B

Figure 45-16 A, Peripheral compartment viewing superiorly. B, Demonstrated is the anterior portion of the joint including the articular surface of the femoral head (FH), anterior labrum (AL), and the capsular reflection (CR). (A, Courtesy of Smith & Nephew Endoscopy, Andover, MA. B, Courtesy of J.W. Thomas Byrd, MD, Nashville, TN.)

Figure 45-17 A, Peripheral compartment viewing medially. B, Demonstrated are the femoral neck (FN), medial synovial fold (MSF), and the zona orbicularis (ZO). (A, Courtesy of Smith & Nephew Endoscopy, Andover, MA. B, Courtesy of J.W. Thomas Byrd, MD, Nashville, TN.)

Figure 45-18 The arthroscope and shaver are positioned within the iliopsoas bursa directly over the lesser trochanter, identifying the fibers of the iliopsoas tendon (IT) at its insertion site. (Courtesy of J.W. Thomas Byrd, MD, Nashville, TN.)

Iliopsoas Bursoscopy

Positioning

Flexion is slightly less (15 to 20 degrees) than that used to view the peripheral compartment. The hip is also externally rotated, which moves the lesser trochanter more anterior and accessible to the portals.

Portals

Two portals are needed for viewing and instrumentation within the bursa (Fig. 45-18). These portals are distal to those used for the peripheral compartment and require fluoroscopy for precise positioning. These portals may be slightly more anterior to completely access the area of the lesser trochanter.

Loose Bodies

Removal of symptomatic loose bodies is not the most common indication for hip arthroscopy, but it is the clearest indication. Loose bodies can be extracted and arthroscopy offers an excellent alternative to arthrotomy, previously indicated for this condition (Fig. 45-19).11-13 Most problematic loose bodies reside in the intra-articular compartment and are addressed with standard arthroscopic methods. However, many may remain hidden in the peripheral compartment and later become troublesome.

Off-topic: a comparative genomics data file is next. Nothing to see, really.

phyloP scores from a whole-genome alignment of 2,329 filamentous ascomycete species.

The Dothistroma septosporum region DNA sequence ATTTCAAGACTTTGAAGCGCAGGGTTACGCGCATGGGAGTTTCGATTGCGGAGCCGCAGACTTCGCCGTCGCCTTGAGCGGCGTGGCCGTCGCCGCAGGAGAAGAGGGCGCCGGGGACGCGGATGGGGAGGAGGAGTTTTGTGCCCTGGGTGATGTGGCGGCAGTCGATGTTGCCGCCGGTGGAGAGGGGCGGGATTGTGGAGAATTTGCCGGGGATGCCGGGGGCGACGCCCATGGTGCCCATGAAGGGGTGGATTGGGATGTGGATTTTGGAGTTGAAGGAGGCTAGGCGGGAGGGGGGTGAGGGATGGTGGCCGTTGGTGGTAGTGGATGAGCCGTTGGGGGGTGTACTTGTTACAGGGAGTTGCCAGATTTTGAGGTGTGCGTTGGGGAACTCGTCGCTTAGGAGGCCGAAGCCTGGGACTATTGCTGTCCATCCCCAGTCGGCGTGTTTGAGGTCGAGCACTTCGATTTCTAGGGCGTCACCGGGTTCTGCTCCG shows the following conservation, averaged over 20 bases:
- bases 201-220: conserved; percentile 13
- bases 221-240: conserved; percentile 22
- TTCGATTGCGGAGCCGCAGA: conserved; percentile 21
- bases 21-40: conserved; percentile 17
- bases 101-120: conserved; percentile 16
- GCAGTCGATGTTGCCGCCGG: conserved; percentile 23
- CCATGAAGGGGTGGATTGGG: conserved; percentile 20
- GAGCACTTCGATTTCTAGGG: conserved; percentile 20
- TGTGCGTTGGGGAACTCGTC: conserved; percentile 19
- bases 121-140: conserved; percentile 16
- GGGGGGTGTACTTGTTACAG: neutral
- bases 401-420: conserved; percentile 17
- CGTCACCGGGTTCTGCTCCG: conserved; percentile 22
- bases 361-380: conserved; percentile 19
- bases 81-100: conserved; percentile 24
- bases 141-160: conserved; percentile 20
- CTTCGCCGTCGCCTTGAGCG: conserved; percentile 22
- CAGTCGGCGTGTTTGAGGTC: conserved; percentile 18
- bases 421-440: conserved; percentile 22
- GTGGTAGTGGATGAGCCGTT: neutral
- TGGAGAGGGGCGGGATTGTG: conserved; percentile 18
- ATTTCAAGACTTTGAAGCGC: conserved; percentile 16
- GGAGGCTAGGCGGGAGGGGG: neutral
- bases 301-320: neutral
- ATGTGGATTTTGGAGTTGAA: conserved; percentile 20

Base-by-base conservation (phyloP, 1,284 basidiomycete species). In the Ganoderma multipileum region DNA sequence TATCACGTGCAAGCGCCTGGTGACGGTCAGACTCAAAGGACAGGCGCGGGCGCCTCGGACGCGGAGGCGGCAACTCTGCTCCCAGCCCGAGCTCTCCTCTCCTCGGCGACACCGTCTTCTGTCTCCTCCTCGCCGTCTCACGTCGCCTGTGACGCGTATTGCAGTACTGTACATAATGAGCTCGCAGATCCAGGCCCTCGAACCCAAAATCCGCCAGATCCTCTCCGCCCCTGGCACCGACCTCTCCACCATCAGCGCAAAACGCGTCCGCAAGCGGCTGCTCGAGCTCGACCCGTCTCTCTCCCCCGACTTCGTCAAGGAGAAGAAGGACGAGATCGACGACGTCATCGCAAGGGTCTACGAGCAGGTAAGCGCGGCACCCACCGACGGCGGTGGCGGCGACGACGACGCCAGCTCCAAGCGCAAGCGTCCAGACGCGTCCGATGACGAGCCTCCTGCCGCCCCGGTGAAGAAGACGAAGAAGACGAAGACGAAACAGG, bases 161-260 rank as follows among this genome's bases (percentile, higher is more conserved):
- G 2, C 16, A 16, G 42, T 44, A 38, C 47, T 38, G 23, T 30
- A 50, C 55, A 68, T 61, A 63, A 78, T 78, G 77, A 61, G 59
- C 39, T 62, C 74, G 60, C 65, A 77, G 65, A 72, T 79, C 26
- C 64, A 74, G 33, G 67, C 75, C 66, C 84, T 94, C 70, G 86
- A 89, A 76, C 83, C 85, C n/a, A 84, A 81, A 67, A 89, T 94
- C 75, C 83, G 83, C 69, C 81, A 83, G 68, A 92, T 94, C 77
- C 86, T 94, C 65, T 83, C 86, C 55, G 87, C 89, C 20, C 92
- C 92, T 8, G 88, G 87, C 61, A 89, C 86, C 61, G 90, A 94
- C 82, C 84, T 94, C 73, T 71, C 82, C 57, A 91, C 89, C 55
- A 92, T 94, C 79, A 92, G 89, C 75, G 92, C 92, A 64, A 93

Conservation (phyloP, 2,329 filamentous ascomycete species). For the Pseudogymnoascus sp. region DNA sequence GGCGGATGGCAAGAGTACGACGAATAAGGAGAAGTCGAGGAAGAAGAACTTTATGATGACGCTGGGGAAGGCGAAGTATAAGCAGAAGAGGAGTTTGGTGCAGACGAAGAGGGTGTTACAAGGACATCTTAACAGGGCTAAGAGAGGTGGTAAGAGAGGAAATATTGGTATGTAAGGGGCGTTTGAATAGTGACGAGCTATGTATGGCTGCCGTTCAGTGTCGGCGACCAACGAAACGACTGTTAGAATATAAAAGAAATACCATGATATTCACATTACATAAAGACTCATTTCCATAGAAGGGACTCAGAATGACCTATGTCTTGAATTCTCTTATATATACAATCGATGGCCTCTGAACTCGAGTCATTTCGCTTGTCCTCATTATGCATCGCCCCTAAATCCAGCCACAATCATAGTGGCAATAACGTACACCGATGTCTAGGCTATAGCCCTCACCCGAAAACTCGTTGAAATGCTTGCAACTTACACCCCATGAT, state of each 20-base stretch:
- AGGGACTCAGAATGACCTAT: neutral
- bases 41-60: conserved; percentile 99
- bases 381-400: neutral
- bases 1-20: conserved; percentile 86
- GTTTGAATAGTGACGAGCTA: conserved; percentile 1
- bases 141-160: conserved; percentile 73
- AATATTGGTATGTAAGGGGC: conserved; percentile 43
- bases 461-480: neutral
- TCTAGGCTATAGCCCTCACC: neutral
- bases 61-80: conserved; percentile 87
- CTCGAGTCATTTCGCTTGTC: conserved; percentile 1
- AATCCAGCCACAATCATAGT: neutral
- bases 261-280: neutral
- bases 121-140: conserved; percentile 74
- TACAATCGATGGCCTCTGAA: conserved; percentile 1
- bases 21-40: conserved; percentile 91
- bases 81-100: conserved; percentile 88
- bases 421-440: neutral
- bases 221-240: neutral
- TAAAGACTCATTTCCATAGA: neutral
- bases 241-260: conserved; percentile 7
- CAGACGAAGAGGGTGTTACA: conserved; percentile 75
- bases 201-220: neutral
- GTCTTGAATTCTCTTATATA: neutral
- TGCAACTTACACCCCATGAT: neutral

Figure 45-19 A 20-year-old male with a 3-month history of acute left hip pain. A, Anteroposterior radiograph demonstrates findings consistent with old Legg-Calve-Perthes disease. B, Lateral view defines the presence of intra-articular loose bodies (arrows).

Figure 45-19 A 20-year-old male with a 3-month history of acute left hip pain. A, Anteroposterior radiograph demonstrates findings consistent with old Legg-Calve-Perthes disease. B, Lateral view defines the presence of intra-articular loose bodies (arrows).

Was this article helpful?

0 0
Cure Tennis Elbow Without Surgery

Cure Tennis Elbow Without Surgery

Everything you wanted to know about. How To Cure Tennis Elbow. Are you an athlete who suffers from tennis elbow? Contrary to popular opinion, most people who suffer from tennis elbow do not even play tennis. They get this condition, which is a torn tendon in the elbow, from the strain of using the same motions with the arm, repeatedly. If you have tennis elbow, you understand how the pain can disrupt your day.

Get My Free Ebook


Post a comment